|Title:||Professor of Classics
|Department:||Languages, Literatures and Cultures
College of Arts and Sciences
|Office:||J. Welsh Humanities Bldg, 809|
Curriculum Vitae [pdf]
Languages, Literatures and Cultures
Hunter Gardner joined the Classics Program of the Department of Languages, Literatures and Cultures in 2007, and has since 2008 been an affiliate of Women’s and Gender Studies; in 2014 she joined the core faculty the Comparative Literature Program and teaches regularly for the South Carolina Honors College. In 2013 she was named an inaugural McCausland Fellow by the College of Arts and Sciences, as recognition of her outstanding teaching and scholarship. Dr. Gardner’s initial research efforts at UofSC were devoted primarily to exploring the relationship between the genre of Latin love elegy and the Augustan historical context from which it emerged. Her monograph, Gendering Time in Augustan Love Elegy, was published by Oxford University Press in 2013.
Dr. Gardner’s latest book, Pestilence and the Body Politic (Oxford 2019), explores the development of plague narratives in the western tradition and, in particular, looks to Roman epic poets writing in the late Republic and early Principate as significant contributors to depictions of contagion. Like her work on Latin love elegy, the project draws in part from an understanding of the social upheavals and civil discord that characterized this period of Roman history, with its shift from aristocratic governance to quasi-monarchy under Augustus.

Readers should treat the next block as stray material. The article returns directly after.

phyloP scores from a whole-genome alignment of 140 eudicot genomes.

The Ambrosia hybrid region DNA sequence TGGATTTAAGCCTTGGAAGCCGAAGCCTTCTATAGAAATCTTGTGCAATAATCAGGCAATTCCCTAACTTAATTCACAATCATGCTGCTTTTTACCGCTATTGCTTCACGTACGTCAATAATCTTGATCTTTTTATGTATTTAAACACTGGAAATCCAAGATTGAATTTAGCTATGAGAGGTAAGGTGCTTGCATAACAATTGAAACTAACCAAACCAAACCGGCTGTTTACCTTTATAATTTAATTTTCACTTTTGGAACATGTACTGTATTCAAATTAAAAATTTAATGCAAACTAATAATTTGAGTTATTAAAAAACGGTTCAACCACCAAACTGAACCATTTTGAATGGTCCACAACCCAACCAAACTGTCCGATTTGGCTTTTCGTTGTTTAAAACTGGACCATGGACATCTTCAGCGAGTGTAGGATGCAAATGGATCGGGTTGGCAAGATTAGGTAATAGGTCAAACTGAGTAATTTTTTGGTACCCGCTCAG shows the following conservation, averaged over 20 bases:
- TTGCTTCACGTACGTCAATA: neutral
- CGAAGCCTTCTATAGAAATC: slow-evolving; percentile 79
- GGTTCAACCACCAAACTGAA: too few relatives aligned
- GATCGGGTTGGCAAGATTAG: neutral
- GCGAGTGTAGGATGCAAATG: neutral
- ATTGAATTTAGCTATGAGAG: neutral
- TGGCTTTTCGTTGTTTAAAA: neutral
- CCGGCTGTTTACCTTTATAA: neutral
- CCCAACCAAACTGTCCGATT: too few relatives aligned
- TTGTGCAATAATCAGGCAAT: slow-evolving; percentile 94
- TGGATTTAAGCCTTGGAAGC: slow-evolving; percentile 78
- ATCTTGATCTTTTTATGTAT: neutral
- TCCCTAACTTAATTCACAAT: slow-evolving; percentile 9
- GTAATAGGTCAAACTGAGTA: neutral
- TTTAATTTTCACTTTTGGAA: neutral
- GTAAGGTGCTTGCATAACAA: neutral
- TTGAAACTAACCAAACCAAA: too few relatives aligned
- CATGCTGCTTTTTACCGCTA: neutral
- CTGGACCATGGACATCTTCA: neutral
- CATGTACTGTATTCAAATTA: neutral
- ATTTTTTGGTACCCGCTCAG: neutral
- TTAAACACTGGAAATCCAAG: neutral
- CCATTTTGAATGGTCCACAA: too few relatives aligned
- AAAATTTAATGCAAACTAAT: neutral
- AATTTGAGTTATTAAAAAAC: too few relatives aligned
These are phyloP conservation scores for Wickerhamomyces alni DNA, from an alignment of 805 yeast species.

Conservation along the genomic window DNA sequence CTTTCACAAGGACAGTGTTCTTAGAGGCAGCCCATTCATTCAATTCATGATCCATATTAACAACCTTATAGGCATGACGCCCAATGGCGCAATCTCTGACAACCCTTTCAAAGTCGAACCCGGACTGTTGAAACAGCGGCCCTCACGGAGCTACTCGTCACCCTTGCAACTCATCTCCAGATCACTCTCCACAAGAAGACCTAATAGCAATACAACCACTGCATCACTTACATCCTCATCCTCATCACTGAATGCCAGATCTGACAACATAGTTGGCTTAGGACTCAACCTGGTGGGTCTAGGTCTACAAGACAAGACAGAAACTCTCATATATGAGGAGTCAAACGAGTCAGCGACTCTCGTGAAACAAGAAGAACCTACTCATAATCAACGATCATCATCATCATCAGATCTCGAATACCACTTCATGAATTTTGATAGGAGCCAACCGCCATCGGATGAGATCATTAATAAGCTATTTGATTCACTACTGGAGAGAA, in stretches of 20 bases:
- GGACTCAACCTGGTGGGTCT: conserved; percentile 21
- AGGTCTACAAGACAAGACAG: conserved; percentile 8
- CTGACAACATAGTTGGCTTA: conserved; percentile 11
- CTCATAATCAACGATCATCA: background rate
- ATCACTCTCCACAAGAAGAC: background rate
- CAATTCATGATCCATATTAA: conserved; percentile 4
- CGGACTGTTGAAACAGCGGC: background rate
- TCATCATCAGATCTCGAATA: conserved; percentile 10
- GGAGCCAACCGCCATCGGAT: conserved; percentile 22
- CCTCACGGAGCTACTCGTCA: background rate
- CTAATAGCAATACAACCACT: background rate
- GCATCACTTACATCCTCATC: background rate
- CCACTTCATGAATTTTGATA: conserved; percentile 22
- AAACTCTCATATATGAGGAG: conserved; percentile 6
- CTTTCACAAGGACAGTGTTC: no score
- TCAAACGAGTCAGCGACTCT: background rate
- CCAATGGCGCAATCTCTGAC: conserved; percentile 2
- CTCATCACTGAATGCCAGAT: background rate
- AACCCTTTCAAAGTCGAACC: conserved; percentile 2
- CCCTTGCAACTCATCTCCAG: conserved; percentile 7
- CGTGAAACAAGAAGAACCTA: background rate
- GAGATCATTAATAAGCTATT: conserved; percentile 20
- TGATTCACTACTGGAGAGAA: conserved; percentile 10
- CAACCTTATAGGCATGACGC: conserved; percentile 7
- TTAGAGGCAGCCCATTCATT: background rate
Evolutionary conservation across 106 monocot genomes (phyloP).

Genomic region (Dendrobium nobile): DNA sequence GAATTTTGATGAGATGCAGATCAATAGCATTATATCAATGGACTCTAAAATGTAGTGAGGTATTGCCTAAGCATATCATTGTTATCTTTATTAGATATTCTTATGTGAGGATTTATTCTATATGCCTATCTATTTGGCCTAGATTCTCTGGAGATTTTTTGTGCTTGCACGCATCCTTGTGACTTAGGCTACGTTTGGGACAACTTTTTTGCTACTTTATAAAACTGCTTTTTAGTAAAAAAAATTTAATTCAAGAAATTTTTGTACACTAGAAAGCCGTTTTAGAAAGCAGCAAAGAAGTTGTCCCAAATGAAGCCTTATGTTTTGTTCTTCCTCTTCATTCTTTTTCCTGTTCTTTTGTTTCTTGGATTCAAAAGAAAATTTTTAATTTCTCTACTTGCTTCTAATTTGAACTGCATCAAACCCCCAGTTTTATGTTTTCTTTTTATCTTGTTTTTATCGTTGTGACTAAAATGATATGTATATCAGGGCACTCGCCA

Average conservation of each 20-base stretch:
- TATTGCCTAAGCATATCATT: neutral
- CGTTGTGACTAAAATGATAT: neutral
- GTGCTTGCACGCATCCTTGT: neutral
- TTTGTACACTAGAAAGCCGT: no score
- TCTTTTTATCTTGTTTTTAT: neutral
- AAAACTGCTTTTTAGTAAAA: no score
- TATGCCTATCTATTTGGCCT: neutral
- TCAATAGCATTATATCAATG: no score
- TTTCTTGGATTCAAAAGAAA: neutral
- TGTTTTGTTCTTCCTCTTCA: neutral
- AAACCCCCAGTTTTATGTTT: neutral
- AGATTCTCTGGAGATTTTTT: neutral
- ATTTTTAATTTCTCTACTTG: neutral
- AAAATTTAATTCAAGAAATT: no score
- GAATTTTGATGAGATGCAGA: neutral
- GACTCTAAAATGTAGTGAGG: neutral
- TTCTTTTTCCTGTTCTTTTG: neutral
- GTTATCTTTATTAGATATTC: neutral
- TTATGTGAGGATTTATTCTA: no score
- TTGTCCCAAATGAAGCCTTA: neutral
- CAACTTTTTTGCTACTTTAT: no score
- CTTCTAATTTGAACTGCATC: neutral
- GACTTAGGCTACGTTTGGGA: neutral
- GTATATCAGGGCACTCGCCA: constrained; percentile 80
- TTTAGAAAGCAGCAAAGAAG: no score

In addition to teaching and publishing in the field of Latin literature, Dr. Gardner regularly teaches and publishes in the area of reception studies. She has co-edited a collection of essays on adaptations of the Odysseus myth in various media (novels, visual arts, television), Odyssean Identities in Modern Cultures: The Journey Home (2014; forthcoming in paperback, 2016). She also teaches a course on the reception of Greco-Roman antiquity in cinema and popular culture. She has published numerous articles on the topic, including one on Pygmalion figures in twentieth-century horror films, a recent piece on Neil Marshall’s epic/thriller hybrid, Centurion (2010), and a forthcoming co-edited volume on the persistence of epic tropes in 21st c. film and television.